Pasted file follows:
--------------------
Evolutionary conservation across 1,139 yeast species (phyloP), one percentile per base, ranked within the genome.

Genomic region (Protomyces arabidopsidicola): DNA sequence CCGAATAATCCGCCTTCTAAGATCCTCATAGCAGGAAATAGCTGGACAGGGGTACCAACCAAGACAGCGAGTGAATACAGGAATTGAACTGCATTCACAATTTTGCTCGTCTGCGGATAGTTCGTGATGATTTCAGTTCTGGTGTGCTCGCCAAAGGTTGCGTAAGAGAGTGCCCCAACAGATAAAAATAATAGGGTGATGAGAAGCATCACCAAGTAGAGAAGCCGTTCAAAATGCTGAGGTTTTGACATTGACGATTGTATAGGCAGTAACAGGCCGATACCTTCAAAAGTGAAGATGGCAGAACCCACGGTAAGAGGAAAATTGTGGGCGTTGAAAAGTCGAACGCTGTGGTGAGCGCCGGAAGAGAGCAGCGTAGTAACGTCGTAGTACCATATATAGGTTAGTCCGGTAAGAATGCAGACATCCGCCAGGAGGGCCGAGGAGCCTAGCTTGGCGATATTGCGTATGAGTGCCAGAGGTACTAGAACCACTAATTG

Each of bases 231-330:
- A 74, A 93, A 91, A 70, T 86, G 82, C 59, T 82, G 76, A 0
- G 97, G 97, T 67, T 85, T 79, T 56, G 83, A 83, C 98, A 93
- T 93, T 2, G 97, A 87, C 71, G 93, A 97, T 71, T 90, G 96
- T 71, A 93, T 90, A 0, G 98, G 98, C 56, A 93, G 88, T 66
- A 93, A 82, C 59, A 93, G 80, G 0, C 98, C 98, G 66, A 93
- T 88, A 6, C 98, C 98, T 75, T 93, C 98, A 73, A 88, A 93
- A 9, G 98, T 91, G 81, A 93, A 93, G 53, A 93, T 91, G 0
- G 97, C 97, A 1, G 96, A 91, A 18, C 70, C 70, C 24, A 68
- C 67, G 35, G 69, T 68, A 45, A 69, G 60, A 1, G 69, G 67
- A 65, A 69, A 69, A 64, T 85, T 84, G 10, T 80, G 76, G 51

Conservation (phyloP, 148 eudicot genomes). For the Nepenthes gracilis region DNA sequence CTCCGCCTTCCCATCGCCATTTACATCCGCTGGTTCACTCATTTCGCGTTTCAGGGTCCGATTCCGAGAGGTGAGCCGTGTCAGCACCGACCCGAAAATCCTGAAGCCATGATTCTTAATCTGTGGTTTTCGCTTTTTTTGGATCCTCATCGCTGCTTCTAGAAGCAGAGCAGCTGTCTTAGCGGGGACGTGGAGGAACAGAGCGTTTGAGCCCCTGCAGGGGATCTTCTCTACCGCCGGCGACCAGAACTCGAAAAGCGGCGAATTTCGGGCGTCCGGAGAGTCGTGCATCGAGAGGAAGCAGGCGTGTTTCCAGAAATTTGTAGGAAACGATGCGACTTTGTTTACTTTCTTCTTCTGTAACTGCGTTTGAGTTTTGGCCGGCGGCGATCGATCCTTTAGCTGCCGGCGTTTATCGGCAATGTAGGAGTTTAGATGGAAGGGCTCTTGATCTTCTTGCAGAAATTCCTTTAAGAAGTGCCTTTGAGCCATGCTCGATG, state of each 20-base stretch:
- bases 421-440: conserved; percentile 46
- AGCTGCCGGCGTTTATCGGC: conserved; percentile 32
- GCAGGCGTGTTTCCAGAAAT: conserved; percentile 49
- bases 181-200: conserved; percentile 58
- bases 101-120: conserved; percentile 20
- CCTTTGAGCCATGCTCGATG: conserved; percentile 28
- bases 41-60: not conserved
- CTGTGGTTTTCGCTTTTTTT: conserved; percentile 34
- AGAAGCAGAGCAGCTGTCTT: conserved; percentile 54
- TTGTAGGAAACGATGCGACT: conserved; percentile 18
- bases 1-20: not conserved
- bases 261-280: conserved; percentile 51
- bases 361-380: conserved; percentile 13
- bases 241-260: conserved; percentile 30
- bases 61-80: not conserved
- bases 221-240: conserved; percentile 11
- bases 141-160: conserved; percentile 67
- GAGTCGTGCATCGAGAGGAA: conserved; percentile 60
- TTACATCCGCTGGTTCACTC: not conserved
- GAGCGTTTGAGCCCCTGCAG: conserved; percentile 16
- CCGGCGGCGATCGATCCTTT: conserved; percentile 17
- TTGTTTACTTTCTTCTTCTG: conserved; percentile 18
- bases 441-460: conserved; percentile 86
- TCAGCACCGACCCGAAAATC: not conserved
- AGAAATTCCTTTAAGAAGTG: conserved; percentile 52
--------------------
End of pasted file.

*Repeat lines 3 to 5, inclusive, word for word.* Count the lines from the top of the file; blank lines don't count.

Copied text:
Each of bases 231-330:
- A 74, A 93, A 91, A 70, T 86, G 82, C 59, T 82, G 76, A 0
- G 97, G 97, T 67, T 85, T 79, T 56, G 83, A 83, C 98, A 93